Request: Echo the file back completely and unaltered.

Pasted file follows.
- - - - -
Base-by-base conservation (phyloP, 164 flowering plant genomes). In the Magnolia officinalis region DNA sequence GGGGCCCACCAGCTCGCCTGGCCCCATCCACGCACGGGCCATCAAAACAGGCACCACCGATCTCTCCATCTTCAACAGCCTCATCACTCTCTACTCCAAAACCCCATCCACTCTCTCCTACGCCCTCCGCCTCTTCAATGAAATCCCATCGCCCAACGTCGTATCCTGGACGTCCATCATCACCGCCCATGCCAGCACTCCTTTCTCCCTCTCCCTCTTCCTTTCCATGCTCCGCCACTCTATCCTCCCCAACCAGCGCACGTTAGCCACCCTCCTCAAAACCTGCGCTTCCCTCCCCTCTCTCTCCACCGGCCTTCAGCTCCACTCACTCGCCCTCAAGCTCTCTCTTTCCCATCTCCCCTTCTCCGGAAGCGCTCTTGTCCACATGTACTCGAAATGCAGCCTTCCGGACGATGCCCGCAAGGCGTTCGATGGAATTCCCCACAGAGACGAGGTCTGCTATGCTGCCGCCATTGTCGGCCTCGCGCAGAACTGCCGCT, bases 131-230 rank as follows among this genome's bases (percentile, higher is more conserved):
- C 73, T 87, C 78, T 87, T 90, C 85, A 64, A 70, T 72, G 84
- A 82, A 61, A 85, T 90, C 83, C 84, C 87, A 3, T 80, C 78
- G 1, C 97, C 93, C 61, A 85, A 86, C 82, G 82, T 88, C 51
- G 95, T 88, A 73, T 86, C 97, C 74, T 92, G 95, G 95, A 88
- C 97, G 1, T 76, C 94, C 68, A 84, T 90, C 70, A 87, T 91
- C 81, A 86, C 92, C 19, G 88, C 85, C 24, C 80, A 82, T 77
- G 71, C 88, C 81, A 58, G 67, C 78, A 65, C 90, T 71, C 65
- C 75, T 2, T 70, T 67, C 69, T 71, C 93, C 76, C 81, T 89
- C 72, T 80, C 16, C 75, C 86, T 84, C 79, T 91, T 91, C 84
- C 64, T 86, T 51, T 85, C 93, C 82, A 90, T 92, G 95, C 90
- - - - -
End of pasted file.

Base-by-base conservation (phyloP, 164 flowering plant genomes). In the Magnolia officinalis region DNA sequence GGGGCCCACCAGCTCGCCTGGCCCCATCCACGCACGGGCCATCAAAACAGGCACCACCGATCTCTCCATCTTCAACAGCCTCATCACTCTCTACTCCAAAACCCCATCCACTCTCTCCTACGCCCTCCGCCTCTTCAATGAAATCCCATCGCCCAACGTCGTATCCTGGACGTCCATCATCACCGCCCATGCCAGCACTCCTTTCTCCCTCTCCCTCTTCCTTTCCATGCTCCGCCACTCTATCCTCCCCAACCAGCGCACGTTAGCCACCCTCCTCAAAACCTGCGCTTCCCTCCCCTCTCTCTCCACCGGCCTTCAGCTCCACTCACTCGCCCTCAAGCTCTCTCTTTCCCATCTCCCCTTCTCCGGAAGCGCTCTTGTCCACATGTACTCGAAATGCAGCCTTCCGGACGATGCCCGCAAGGCGTTCGATGGAATTCCCCACAGAGACGAGGTCTGCTATGCTGCCGCCATTGTCGGCCTCGCGCAGAACTGCCGCT, bases 131-230 rank as follows among this genome's bases (percentile, higher is more conserved):
- C 73, T 87, C 78, T 87, T 90, C 85, A 64, A 70, T 72, G 84
- A 82, A 61, A 85, T 90, C 83, C 84, C 87, A 3, T 80, C 78
- G 1, C 97, C 93, C 61, A 85, A 86, C 82, G 82, T 88, C 51
- G 95, T 88, A 73, T 86, C 97, C 74, T 92, G 95, G 95, A 88
- C 97, G 1, T 76, C 94, C 68, A 84, T 90, C 70, A 87, T 91
- C 81, A 86, C 92, C 19, G 88, C 85, C 24, C 80, A 82, T 77
- G 71, C 88, C 81, A 58, G 67, C 78, A 65, C 90, T 71, C 65
- C 75, T 2, T 70, T 67, C 69, T 71, C 93, C 76, C 81, T 89
- C 72, T 80, C 16, C 75, C 86, T 84, C 79, T 91, T 91, C 84
- C 64, T 86, T 51, T 85, C 93, C 82, A 90, T 92, G 95, C 90